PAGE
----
By Kotie Geldenhuys
Photos by Ashraf Hendricks/GroundUp
Violence is the one term with which the majority of South Africans are not only familiar, but also an act which many have experienced and/or are still experiencing. The most recent Gallup Law and Order Index, listed South Africa as the fifth most violent country out of 144 countries which were covered in their survey (BusinessTech, 2020), while the Global Peace Index 2020 lists South Africa in position 123 out of 163 countries (IEP, 2020). And sadly, it is hard to disagree with both these indexes as the SAPS's annual crime statistics for the 2019/2020 report period confirm that violent crimes such as murder, assault and sexual offences are on the increase (SAPS, 2020). Our country is plagued by high levels of violent crime which have a negative impact on people's livelihood and our economy.
Violence is a global phenomenon which costs millions of people all over the world their lives every year. Almost 20 years ago, in 2002, the World Health Organisation (WHO) estimated that each year, more than 1.6 million people die worldwide as a result of violence (WHO, 2002a). Almost two decades later this figure must be much higher.
People in different countries have different perceptions of what violence is due to their culture or belief systems. Since violence is such a complex phenomenon, it is difficult to find a clear definition for it, but the WHO defines it as follows: “The intentional use of physical force or power, threatened or actual, against oneself, another person, or against a group or community, that either results in or has a high likelihood of resulting in injury, death, psychological harm, maldevelopment or deprivation” (WHO, 2002a).
Categories and types of violence
The WHO divides violence into three broad categories:
- Self-directed violence which refers to violent acts a person inflicts upon him- or herself, such as self-mutilation and suicidal behaviour.
- Interpersonal violence refers to violence that is inflicted by another individual or by a small group of individuals and can be divided into two subcategories:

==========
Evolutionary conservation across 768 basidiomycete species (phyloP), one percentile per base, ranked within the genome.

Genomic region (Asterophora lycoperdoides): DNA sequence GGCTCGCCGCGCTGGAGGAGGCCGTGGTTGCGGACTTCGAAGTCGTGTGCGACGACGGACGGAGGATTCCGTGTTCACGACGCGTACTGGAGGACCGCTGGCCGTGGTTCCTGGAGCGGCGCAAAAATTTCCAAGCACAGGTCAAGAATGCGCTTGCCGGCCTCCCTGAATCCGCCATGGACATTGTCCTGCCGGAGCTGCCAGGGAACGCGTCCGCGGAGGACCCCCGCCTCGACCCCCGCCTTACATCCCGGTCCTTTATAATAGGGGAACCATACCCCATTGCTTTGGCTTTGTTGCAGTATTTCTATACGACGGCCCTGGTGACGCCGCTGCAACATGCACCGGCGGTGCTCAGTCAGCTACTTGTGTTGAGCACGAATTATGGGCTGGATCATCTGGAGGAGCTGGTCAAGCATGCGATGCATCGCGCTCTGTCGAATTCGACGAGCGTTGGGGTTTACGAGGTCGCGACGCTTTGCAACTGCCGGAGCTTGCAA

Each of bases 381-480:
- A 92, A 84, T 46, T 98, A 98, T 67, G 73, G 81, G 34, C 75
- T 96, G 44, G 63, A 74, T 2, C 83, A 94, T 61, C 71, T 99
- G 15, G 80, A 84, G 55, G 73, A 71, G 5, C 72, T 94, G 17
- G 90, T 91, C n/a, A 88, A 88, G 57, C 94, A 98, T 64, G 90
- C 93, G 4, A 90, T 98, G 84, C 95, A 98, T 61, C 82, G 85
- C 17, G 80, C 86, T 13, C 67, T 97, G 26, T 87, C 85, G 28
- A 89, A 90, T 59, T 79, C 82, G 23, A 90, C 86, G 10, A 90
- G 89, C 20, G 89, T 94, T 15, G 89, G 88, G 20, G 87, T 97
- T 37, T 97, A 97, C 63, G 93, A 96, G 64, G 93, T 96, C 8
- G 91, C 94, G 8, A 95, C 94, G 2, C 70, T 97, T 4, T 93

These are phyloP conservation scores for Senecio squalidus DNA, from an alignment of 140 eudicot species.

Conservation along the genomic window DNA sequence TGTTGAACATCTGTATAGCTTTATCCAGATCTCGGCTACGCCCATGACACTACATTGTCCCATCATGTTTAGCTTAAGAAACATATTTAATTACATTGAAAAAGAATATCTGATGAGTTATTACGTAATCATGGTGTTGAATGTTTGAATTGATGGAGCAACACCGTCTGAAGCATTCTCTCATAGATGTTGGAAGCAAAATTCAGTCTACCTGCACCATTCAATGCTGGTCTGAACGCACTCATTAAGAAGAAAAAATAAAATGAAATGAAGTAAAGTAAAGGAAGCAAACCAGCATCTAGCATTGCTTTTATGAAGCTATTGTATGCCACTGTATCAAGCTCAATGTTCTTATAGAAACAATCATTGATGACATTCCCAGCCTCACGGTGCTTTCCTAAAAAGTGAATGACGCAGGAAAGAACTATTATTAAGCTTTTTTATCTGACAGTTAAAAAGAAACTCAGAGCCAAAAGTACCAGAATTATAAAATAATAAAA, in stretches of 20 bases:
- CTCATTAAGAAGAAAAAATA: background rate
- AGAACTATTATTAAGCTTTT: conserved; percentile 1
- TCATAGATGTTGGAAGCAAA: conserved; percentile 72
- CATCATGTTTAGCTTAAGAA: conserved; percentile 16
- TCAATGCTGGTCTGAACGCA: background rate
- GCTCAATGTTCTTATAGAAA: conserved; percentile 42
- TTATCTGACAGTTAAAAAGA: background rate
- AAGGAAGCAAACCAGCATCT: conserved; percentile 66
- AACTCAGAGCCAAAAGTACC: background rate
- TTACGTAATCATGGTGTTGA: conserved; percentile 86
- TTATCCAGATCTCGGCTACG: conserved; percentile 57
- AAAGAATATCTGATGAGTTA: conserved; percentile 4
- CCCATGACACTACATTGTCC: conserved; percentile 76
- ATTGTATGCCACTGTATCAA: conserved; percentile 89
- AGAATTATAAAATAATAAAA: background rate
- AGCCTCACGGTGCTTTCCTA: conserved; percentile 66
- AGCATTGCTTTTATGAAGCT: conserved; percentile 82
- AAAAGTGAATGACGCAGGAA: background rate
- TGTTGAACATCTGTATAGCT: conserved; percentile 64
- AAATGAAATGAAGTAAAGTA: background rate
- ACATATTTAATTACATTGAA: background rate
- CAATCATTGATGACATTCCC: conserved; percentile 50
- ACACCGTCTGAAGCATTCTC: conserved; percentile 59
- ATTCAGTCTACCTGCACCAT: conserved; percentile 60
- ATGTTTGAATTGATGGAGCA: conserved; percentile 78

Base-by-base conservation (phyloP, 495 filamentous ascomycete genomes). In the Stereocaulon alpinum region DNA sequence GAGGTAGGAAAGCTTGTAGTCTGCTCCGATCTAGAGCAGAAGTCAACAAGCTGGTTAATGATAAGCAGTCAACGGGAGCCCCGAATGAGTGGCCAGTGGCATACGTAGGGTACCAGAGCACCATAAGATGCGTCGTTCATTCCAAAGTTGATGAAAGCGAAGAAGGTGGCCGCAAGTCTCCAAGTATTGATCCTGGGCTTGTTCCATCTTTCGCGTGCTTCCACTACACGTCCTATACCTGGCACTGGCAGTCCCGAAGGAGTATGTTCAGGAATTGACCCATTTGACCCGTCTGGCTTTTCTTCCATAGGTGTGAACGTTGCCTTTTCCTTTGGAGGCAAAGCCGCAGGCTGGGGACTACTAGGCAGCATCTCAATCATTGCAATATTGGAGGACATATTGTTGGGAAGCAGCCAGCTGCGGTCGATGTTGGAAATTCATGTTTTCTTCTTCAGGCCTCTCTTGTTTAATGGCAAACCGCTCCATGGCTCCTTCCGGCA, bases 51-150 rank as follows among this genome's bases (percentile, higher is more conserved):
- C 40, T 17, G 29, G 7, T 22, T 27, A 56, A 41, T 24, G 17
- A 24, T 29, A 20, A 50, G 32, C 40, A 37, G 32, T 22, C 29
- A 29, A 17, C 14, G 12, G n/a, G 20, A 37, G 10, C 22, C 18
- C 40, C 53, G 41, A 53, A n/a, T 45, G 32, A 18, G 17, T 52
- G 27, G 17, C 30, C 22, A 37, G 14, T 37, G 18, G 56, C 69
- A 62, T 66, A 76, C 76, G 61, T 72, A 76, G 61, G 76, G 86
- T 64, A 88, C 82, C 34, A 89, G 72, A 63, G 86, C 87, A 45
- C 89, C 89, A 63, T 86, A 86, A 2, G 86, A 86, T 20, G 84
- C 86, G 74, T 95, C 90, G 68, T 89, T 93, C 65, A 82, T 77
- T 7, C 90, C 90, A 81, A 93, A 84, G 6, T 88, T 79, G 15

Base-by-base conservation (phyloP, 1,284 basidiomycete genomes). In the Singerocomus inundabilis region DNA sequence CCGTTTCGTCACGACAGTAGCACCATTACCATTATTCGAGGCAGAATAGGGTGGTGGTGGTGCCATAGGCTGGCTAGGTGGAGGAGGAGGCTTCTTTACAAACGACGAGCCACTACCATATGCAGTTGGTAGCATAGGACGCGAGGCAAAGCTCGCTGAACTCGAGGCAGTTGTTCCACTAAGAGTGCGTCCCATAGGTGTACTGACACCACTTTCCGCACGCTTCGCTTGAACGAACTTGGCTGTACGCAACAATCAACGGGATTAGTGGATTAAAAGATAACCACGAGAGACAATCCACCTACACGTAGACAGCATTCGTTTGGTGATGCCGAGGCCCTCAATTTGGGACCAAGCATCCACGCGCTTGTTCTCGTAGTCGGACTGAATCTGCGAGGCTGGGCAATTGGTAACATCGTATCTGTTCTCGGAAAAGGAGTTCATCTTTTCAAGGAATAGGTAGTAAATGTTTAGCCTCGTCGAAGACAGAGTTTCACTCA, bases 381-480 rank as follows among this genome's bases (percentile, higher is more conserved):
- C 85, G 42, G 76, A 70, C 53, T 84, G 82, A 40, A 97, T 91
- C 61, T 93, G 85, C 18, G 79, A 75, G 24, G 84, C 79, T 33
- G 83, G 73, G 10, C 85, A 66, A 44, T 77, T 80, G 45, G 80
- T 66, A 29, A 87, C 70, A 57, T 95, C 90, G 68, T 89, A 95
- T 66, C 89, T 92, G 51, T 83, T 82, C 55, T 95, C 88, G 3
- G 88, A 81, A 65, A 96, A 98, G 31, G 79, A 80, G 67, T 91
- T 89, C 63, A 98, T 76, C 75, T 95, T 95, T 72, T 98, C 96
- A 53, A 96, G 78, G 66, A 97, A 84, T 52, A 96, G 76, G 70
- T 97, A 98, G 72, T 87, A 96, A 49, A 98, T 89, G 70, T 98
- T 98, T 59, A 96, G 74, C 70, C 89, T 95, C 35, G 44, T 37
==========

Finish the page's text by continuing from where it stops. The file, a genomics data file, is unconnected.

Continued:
- Family and intimate partner violence includes child abuse and abuse of the elderly; and
- community violence occurs between unrelated individuals and includes random acts of violence and sexual crimes by strangers as well as violence in institutional settings such as schools, workplaces, correctional centres and nursing homes.
- Collective violence is when people who identify themselves as members of a group use violence against another group. This includes violent conflicts between nations and groups, terrorism, rape as a weapon of war, the movement of large numbers of people displaced from their homes, gang warfare (WHO, 2002b) and organised violent crime (SaferSpaces, Nd). Between 2004 and 2015 South Africa experienced a 155% increase in collective violence. Research found that public protests, which often become violent, are motivated by vigilantism, demarcation disputes, xenophobic incidents, housing problems and political party disagreements (Brankovic, 2019). In South Africa, 29.7% of all protests, or public order incidents, were classified as unrest (SAPS, 2020).
SaferSpaces further divides these three categories into four, more specific, types of violence which can occur in each of the previously mentioned broad categories and their subcategories (except for self-directed violence):
- Physical violence which includes assault, bullying, attempted murder and murder.
- Sexual violence which includes rape and sexual assault.
- Psychological violence which includes verbal and non-verbal communication used with the intent to harm another person mentally or emotionally and includes:
- expressive aggression such as humiliating and degrading behaviour;
- coercive control such as limiting access to goods or people;
- threats of physical or sexual violence;
- control of reproductive or sexual health; and
- the exploitation of people’s vulnerability such as immigration status or disability.
- Neglect or deprivation occurs when someone has the responsibility to provide care for an individual who is unable to care for him- or herself, but fails to do so (SaferSpaces, Nd).